Learn what probiotics are and why they’re essential for good health, and discover how to choose the most suitable probiotic for you and your family.

What are probiotics?

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Learn what probiotics are and why they’re essential for good health, and discover how to choose the most suitable probiotic for you and your family.

What are probiotics?

Probiotics are defined as live microorganisms – bacteria and yeasts – that, when ingested, have beneficial effects on the host.

In simple terms, this means that by eating foods rich in probiotics or taking a probiotic supplement, you’re helping to enhance your overall health and wellbeing.

Why do I need probiotics?

Your body already contains trillions of bacteria, yeasts and viruses – and, most of these reside in your gut. These ‘microbes’ are known as ‘good’ (beneficial) probiotics, and ‘bad’ (disease-causing).

You need a balance of both good and bad bacteria to function well.

How do probiotics work?

Consuming probiotics can help to increase the number of good bacteria in your gut. Probiotics can also help to maintain a healthy balance of bacteria in your gut.

Why might I need probiotics?

If the balance of bacteria in your gut is disturbed and you have too much bad bacteria as a result, then consuming probiotics can help to restore the balance.

You might need to increase your probiotic intake if you’ve recently taken antibiotics. Antibiotics are medications that kill off all bacteria in the gut – the good as well as the bad.

In some cases, stress or a lack of sleep can disrupt the balance of bacteria in the gut. A poor diet lacking in essential nutrients can also interfere with gut health, too.

More and more research is linking gut health to a variety of health conditions, such as immune system, mental health, heart health and even skin health.

Restoring the balance of good bacteria in the gut may be one way to help reduce some of the symptoms associated with many chronic diseases and maintain optimal health and wellbeing.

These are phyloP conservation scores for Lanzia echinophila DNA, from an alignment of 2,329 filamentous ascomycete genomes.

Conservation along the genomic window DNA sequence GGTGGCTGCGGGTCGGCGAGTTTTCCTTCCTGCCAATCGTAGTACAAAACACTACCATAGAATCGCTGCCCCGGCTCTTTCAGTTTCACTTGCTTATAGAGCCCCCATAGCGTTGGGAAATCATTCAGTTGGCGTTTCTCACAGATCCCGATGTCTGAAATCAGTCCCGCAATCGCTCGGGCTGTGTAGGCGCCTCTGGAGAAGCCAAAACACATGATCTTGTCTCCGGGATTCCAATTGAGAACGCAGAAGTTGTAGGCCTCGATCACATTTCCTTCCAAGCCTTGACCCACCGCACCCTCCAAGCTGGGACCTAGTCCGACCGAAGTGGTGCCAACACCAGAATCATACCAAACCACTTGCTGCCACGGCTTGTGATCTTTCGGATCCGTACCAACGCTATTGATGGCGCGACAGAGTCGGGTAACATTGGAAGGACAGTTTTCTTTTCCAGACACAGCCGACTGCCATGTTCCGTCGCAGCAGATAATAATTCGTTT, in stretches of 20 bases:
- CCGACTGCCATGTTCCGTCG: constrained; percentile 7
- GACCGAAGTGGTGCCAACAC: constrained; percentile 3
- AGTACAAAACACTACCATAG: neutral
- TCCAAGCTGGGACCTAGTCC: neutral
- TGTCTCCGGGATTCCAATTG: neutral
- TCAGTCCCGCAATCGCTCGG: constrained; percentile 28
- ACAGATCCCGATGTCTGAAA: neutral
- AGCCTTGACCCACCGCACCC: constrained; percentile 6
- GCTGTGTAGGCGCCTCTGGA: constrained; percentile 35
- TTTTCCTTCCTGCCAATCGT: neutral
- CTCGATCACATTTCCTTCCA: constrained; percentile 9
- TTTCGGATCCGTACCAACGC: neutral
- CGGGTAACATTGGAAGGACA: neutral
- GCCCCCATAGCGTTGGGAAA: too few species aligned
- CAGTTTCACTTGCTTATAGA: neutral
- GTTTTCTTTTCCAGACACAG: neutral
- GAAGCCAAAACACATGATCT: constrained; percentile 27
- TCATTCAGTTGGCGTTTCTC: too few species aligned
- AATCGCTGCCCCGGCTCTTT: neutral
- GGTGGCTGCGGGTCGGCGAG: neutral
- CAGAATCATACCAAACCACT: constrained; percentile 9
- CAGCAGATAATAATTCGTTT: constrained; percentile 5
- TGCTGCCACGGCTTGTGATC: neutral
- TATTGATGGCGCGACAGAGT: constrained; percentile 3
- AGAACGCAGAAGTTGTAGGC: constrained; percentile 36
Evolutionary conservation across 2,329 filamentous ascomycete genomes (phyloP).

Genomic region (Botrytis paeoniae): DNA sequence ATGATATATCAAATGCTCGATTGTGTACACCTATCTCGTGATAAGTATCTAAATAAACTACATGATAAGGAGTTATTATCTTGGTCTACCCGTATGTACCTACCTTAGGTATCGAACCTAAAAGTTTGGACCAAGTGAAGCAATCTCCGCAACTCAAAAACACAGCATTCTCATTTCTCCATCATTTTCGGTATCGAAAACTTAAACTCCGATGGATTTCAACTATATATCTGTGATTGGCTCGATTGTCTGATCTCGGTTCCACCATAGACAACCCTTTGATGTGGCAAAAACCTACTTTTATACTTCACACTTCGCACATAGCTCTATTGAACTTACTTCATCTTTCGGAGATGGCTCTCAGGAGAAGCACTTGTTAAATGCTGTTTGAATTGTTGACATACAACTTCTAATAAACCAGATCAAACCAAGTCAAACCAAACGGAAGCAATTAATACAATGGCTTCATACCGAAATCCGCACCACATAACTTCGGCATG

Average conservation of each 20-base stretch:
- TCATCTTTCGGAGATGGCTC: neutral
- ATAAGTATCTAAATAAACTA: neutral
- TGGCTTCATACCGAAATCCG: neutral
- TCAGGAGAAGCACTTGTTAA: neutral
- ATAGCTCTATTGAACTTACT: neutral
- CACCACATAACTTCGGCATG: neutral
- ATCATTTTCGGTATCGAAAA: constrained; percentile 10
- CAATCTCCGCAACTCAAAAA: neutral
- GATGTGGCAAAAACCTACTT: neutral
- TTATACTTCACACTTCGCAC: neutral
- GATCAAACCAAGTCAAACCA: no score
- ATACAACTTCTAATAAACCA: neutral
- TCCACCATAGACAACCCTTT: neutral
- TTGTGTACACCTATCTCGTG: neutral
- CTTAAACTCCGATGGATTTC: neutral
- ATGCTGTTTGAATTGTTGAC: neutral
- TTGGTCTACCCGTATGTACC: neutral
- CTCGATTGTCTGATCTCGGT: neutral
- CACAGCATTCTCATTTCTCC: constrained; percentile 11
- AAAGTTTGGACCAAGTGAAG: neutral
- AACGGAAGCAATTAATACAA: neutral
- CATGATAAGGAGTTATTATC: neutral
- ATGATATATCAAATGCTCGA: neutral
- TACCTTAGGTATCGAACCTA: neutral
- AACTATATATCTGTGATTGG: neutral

How many types of probiotics are there?

There are two types of microorganisms that have been used in probiotics for decades:

  • Bacteria – mainly from the Lactobacilli and Bifidobacteria species
  • Yeast – in particular Saccharomyces cerevisiae boulardii which is most clinically researched yeast probiotic

These microorganisms have distinct yet complementary modes of action.

Lactobacillus

  • – This species of bacteria produce lactase, the enzyme that breaks down lactose, or milk sugar
  • – Produce lactic acid, which helps control the population of bad bacteria
  • – Increases the body’s absorption of minerals
  • – Populates intestinal tract
  • – Reinforces the intestinal barrier

Bifidobacterium

  • – Supports the immune system
  • – Limits the growth of harmful bacteria in the intestine
  • – Helps to break down lactose into nutrients the body can use
  • – Populates intestinal tract
  • – Reinforces the intestinal barrier

Saccharomyces boulardii

  • – Adheres to and eliminates bad bacteria
  • – Anti-toxin effect
  • – Antimicrobial effect
  • – Enhancement of immune defence
  • – Resistant to antibiotics and can be taken at the same time

How to find the most suitable probiotics

Here’s how to choose the most suitable probiotic for you and your family:

  1. Visit your healthcare professional – chat about your specific health needs and which type of probiotic supplement could be most suitable for you
  2. Find the most suitable product for you – there are different strains of probiotics for different life stages, so make sure you read the labels and choose the most appropriate probiotic for you and your family
  3. Keep a diary you may want to record your daily probiotic intake so you can monitor for changes over time
  4. Be aware of storage – proper storage ensures the probiotic lasts and is effective; some probiotics need to be stored in the fridge while others can be kept at room temperature